By Laleh Talebian, Ph.D.
You must stop experiments and start writing," my Ph.D. advisor, cancer researcher Nancy Speck, told me last February. I had never thought that moment would come. In a few months I would be finishing my dissertation, receiving my doctorate, and achieving the dream that I had been chasing for so long—I would be "a scientist."
My first exposure to the word "scientist" was in 1981, when I was 11. My 17-year-old sister, Mojdeh, was my role model. I wanted to be just like her, so I began watching her favorite TV program with her. It was a nerdy science and math game show, and the host was a famous Iranian scientist.
"What is a scientist?" I once asked my father, who was a retired environmental and agricultural engineer. He replied, "A person whose curiosity and hunger for knowledge drives him to become ever more eager to learn everything and who does whatever it takes to get there." He pointed to the show's host. "He, for instance, is a scientist."
Dream: I was fascinated by this real live scientist who seemed to know absolutely everything. (Later, I learned that although the guy was a very smart chemist, he was given the answers.) I took science courses at school and continued to watch the show religiously. By 1983, when I was 13, I had decided that I was going to become a scientist one day. I was willing to do anything to achieve that dream.
My teachers encouraged me. One said, "As long as you want it badly and work hard, anything becomes possible."
But for a while just getting into college seemed impossible. The political environment in post-revolutionary Iran made life difficult for my family. In 1980, our world had started to crash when Islamic guards took my favorite uncle, who had been an officer in the former government, out of our house to jail. On the day he was supposed to be released, he was executed. The execution photos appeared in the newspaper. Then my father's retail business was shut down. People like us, with those black marks on their names, couldn't get into the country's universities. Even my sister, who had achieved high scores in the college entrance exams, wasn't admitted.
By the time I was 13, I had decided that I was going to become a scientist. I was willing to do anything to achieve that dream.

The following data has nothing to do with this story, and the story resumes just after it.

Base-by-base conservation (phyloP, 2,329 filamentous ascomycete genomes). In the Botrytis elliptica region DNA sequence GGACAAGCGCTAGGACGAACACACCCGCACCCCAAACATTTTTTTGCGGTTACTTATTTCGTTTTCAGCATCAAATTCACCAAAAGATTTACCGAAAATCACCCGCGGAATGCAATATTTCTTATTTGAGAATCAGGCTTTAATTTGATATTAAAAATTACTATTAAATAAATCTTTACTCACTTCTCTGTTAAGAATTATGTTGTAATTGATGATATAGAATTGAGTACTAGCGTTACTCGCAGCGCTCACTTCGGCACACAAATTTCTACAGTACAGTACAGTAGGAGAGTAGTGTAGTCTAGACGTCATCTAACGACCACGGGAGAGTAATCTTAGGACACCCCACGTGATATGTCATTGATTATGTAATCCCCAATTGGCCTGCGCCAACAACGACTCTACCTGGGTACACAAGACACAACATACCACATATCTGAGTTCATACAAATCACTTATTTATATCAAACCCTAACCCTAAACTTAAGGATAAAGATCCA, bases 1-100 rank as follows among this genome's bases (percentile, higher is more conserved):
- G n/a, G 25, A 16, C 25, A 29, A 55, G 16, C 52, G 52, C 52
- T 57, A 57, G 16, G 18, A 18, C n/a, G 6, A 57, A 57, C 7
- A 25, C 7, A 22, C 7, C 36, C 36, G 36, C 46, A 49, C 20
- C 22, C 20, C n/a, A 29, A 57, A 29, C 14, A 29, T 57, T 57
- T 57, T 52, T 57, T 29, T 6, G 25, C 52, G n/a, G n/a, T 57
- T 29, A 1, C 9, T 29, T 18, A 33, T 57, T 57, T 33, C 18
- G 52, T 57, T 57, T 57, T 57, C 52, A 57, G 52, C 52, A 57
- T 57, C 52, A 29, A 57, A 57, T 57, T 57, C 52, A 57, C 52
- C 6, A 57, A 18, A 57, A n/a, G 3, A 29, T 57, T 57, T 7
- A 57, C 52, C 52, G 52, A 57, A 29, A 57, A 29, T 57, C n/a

Cancer: In 1984, my dad was diagnosed with cancer. He underwent a risky surgery; most of his cancer-infected organs, including his entire stomach, spleen, and gallbladder, part of his intestine, and one kidney, were removed. A year later, on my 15th birthday, he died. That's when my war against cancer began.
Iran was extremely unsafe by 1987, and there was still little hope of my getting into university. So I fled to Belgium, leaving my mother behind, and quickly learned to speak Flemish and French. By now Mojdeh was in college in the United States. She had joined our oldest sister, who had been there since before the Iran revolution had started.
Finally, when I was 21, I was reunited with my sisters in the U.S. First I attended a community college and supported myself by tutoring other students and by caring for an Alzheimer's patient in exchange for room and board. Then I transferred to the University of California at Davis and completed a bachelor's degree in genetics while working as a research assistant at Monsanto.
During my last term, I discovered I had dyslexia. At first, I was worried that the disability might keep me from getting into graduate school. But I had gotten this far
and wasn't about to give up. If anything, the diagnosis helped me understand why it took me longer to complete reading assignments and why taking certain kinds of tests was so difficult for me. So I vowed to work even harder and to double- and triple-check my work to avoid making mistakes.
I entered Dartmouth's molecular and cellular biology graduate program in 1999, and by the summer of 2000 I had completed my third rotation, in Nancy Speck's lab. I subsequently decided to join her lab for my thesis research, more determined than ever to work on cancer. My best friend had died of acute myeloid leukemia (AML) a few years before. My project was generating mouse models of leukemia.
Habits: Finally, five years later, I was ready to start writing my thesis. My defense date was set—the finish line was in sight—though I still had a few laps to go. Now, as I look back, I realize that there were seven habits (to borrow from the title of the famous motivational book!) that helped me successfully complete my Ph.D.:
1. Believe in yourself. Don't let pessimistic people discourage you; stay positive.
2. Focus on your strengths and don't get sidetracked.
3. Communicate. Demand clarifications and confirmations.
4. Be flexible. Your thesis is your one and only priority but not your advisor's. No matter how organized you are, accept that things won't always happen on your schedule.
5. Be persistent.
6. Don't lose sight of your loved ones. Spend time with family and friends; they are your support group.
7. Your health is important, so be sure to exercise, eat right, and get enough sleep.
And my most important advice is that you can do anything you want if you set your mind to it and work hard to deal with the challenges that arise along the way. I know there is still so much more I need to learn, but I have finally become a scientist.
The "Student Notebook" essay shares word of the activities or opinions of students and trainees. Talebian (pronounced "ta-LEE-be-an") received her Ph.D. from Dartmouth Medical School in 2005. She did her thesis on transcription factors involved in blood development and leukemia and recently began doing research at DMS on cystic fibrosis.
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